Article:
And then there’s the success story many fanfic readers and writers are both proud of and embarrassed by:  Fifty Shades of Gray.  It started life as Twilight fanfic.  People are pleased (and jealous) that one of their own made it to the big time.  They’re embarrassed because it’s so dreadful.  But then, so was Twilight, IMHO.

“Author Orson Scott Card (best known for the Enders Game series) once stated on his website, “to write fiction using my characters is morally identical to moving into my house without invitation and throwing out my family.” He changed his mind completely and since has assisted fan fiction contests, arguing to the Wall Street Journal that Every piece of fan fiction is an ad for my book. What kind of idiot would I be to want that to disappear?’ “(Wikipedia)

The inimitable but oft-imitated J. K. Rowling says she’s flattered by fanfic set in the Harry Potter universe.  (Which is a good thing, because there are over 776,000 HP stories at FanFiction.net and 154,267 HP stories at AO3.)  Shannon Hale admits she still writes fanfic on occasion.  Raymond Feist, Anne Rice, and George R. R. Martin are opposed to fanfic and have requested their fans not write any based on their novels.

I think fanfic is A, harmless fun, and B, good writing practice.  My opinion may change when other people start writing stories about my characters without permission.  As the saying goes, YMMV;  your mileage may vary.  What’s your opinion on fanfic?

I’m A Movie Star!

Last weekend my husband, daughter, and I were extras in a movie that was filming in our area.  It’s called Time Boys, and it should be released next summer.

#timeboysfeaturefilm

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The movie is written and directed by Randall Terry.  He’s a documentary maker; this is his first narrative feature.  Mr. Terry also plays Josiah O’Neil, a widowed inventor.

We were extras in the county fair scene set in 1908.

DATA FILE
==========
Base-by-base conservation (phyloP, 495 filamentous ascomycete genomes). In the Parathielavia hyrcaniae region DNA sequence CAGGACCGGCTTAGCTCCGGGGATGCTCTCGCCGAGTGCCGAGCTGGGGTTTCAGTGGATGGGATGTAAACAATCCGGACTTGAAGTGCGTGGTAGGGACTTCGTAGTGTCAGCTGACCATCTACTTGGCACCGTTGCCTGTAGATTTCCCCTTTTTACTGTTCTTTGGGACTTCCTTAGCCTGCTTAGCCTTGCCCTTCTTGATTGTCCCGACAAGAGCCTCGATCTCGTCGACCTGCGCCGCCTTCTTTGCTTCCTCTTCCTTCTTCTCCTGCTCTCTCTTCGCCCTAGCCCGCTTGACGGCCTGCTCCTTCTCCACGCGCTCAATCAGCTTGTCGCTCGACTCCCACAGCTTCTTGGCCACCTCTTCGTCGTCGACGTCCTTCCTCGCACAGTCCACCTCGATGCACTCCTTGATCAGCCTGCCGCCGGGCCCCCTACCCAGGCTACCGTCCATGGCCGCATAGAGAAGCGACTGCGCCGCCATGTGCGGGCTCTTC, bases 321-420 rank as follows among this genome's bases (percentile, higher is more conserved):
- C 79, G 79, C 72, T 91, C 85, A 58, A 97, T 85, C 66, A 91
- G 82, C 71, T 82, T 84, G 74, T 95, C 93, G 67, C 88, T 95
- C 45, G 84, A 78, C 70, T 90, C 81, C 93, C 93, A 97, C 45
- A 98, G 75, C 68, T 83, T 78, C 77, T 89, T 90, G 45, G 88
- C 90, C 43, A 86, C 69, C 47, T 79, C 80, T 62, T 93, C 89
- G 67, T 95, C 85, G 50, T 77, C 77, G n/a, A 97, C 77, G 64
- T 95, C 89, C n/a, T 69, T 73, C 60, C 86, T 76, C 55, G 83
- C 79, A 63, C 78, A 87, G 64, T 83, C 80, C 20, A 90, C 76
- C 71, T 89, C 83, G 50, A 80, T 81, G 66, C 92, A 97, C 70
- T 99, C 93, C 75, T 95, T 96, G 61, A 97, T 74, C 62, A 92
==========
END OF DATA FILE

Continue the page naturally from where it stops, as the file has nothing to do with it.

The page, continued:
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Here’s my husband with Johnny McPhail, who plays the richest man in town.  His real life wife, Susan McPhail, played Miss Violet, a friend of the O’Neil family.  The “time boys” of the title were played by Mr. Terry’s real life sons.

My husband was assigned to the Civil War memorabilia booth, and he showed off various artifacts from the War Between the States to other extras who were playing fairgoers.  I spent most of my time sitting on a hay bale, clapping along to the music as the Dickens Dancers danced the Virginia Reel.  My daughter wound up joining the dancers.  She’d learned the Virginia Reel from watching Felicity, and filled in when one of the dancers had to go home early.

Josiah (or was it Joshua?) O’Neil is a widowed inventor who is trying to make a time machine.  He wants to go back in time to save his wife.  Somehow, his sons go forward to 2016 and must figure out how to get back to 1908.  This will be a family-friendly film, G or PG, with no more violence than juvenile fisticuffs and no foul language.

There was a lot of hurry up and wait, and we got a little sunburned, but it was fun.  We were fed.  We met some nice people.  We learned a little bit about movie making.  (When they say “quiet on the set,” they aren’t kidding.)  It took a day and a half to film what will only be a few minutes of movie.  I’m looking forward to seeing the movie when it’s released next summer.